An example of tgt + STU

  • s+t, proposed in Pham et al. (2020), uses both sides of the priming pair. Similar source sentences precede the sentence of interest, and the model decodes the similar translations as a prefix before producing a translation. The MT system effectively translates a related sentence with guidance before translating the real input: 

s+t example of priming



The authors experiment with English-French translation across eight domains, including Wikipedia, political, news, IT, medical, legal and financial text. They train Transformer models for each scheme on the concatenation of datasets across all domains, holding out 1000 random sentences for testing for each domain along with any duplicates of the test data. They mine similar sentences and their translations from the training data. 

Importantly, we may not always find similar enough sentences to usefully prime the model. The authors only include similar sentences when their fuzzy matching score is at least 0.5, or when their cosine distance from the input is at least 0.8 for the embedding metrics. 

Assessing priming schemes and similarity schemes 

The authors first compare priming schemes. They allow at most one priming example extracted using fuzzy matching, so all methods use exactly the same priming examples. Priming with tgt improves over the baseline by 4.5 BLEU on average across all domains. Adding the STU annotation gives an additional 1 BLEU improvement. In this setting the s+t scheme outperforms tgt+STU by approximately 0.3 BLEU on average, but performs similarly overall. Improvements for each domain correlate strongly to the proportion of test sentences where a fuzzy match was found.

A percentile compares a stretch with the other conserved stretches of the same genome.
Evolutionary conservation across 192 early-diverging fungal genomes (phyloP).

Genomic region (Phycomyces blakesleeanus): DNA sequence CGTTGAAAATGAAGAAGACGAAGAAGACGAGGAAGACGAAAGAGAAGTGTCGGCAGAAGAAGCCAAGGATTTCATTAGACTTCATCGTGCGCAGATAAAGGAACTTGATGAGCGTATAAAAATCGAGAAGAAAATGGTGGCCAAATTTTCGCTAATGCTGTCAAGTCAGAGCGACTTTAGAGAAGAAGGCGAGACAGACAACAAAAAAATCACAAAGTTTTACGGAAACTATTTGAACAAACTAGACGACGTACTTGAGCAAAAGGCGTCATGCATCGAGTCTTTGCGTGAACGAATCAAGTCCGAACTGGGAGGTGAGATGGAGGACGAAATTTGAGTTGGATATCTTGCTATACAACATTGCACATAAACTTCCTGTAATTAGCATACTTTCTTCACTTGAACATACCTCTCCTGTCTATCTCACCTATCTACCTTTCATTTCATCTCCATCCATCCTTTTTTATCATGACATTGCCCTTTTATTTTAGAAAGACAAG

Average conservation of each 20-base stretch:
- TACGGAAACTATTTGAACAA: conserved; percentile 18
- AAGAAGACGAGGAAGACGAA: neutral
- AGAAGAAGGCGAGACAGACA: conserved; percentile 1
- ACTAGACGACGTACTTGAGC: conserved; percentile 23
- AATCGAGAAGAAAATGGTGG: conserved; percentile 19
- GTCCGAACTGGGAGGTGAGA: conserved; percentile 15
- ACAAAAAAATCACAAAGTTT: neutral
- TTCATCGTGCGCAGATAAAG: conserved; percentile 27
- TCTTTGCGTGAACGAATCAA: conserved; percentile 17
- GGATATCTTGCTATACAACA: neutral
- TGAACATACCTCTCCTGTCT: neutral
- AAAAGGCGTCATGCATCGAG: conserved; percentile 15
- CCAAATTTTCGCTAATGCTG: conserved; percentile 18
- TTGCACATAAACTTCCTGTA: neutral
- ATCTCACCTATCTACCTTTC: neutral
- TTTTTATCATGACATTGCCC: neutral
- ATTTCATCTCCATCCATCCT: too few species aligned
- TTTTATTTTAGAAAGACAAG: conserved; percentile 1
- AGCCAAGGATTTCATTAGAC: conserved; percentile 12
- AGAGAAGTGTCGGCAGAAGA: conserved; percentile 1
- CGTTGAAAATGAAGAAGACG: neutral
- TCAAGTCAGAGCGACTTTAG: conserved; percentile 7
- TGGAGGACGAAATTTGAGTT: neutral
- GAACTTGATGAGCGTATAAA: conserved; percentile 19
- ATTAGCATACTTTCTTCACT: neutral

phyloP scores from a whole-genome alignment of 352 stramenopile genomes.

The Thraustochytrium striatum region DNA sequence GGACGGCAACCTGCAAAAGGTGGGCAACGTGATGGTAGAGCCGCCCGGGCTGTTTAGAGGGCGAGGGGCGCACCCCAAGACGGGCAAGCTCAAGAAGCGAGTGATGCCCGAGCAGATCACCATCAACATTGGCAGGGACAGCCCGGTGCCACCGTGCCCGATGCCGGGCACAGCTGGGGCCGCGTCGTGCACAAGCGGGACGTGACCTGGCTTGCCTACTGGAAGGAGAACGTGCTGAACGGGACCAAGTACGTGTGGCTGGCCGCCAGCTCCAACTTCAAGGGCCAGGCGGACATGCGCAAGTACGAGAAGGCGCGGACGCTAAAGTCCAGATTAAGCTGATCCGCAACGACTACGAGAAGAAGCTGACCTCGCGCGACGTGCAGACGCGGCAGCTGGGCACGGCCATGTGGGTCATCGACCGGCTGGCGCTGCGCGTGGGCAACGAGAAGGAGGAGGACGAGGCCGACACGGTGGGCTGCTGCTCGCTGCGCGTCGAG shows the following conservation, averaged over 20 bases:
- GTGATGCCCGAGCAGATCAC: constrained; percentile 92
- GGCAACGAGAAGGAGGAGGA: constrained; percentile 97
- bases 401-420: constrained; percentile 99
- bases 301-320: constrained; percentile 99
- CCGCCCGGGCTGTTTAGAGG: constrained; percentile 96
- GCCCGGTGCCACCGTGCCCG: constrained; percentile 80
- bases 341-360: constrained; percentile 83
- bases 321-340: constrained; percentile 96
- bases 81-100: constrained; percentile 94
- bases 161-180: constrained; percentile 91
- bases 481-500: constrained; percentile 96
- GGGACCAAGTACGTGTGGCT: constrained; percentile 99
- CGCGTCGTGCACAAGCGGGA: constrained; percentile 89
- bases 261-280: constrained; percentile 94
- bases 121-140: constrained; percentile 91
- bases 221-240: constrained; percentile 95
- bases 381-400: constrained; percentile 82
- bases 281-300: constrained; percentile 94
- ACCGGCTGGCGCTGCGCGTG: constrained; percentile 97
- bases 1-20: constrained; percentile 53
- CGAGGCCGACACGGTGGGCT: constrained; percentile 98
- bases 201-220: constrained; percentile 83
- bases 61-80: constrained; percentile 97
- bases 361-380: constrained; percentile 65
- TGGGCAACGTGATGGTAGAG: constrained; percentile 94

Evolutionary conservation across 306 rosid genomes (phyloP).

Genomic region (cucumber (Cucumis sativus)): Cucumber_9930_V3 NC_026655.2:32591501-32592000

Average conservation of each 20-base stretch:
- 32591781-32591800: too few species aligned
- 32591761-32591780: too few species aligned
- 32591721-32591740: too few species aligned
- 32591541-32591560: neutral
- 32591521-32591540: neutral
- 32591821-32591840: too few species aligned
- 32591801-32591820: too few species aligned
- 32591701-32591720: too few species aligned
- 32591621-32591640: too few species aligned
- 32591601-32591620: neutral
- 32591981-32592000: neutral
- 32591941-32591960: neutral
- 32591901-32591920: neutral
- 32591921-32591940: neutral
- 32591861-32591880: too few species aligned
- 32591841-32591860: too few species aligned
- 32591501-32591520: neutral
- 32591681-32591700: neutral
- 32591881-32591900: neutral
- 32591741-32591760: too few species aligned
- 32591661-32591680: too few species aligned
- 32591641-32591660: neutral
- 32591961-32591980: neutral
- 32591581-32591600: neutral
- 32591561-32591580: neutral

Graph of the change in BLEU across 8 domains priming with 1 fuzzy match

The authors then assess s+t using the embedding schemes, finding slightly better results than fuzzy matching with CBON and slightly poorer results with S2V. They note that their fuzzy matching scheme only returns one match per sentence pair, while the embedding similarity measures can return multiple cues. 

Comparison to fine-tuning on similar sentences 

The authors compare against a fine-tuning approach inspired by Farajian et al. (2017), previously discussed in the Neural MT Weekly #19. Farajian et al. (2017) propose briefly fine-tuning a model on a set of similar sentence pairs for each input. The authors replicate their basic approach with fixed hyperparameters using the sentence pairs extracted by fuzzy matching and CBON. They find average improvements of 2 BLEU when tuning on fuzzy matches or 2.5 BLEU on pairs found with CBON – a noticeable improvement but significantly less than the 6 BLEU increase when priming with s+t and CBON.